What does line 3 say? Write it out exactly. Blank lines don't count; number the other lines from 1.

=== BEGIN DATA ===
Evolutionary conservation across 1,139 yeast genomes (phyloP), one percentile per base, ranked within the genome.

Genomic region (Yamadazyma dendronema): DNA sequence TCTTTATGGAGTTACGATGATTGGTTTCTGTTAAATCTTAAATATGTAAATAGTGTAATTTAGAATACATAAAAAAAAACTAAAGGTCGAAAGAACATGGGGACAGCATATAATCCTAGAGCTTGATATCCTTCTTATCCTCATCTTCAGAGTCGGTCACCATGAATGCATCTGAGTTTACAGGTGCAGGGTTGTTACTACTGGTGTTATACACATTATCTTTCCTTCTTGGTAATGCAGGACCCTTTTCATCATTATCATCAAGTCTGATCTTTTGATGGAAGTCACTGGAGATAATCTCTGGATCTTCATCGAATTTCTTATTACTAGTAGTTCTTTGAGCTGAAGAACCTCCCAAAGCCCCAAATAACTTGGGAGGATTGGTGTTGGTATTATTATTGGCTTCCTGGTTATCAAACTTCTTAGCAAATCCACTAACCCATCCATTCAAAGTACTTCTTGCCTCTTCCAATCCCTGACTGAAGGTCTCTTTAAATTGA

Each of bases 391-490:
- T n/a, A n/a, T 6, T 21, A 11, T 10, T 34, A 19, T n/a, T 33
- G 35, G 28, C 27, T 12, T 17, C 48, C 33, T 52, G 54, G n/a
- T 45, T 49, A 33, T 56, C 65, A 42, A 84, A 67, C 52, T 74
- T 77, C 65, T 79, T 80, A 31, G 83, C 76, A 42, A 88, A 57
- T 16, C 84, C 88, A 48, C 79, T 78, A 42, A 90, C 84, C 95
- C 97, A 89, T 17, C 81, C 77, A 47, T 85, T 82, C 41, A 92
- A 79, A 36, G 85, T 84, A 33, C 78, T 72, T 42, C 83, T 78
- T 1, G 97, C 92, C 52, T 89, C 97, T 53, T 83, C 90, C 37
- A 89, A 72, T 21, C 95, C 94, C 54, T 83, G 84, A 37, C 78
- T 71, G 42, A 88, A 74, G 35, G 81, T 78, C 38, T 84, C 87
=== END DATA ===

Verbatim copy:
Each of bases 391-490: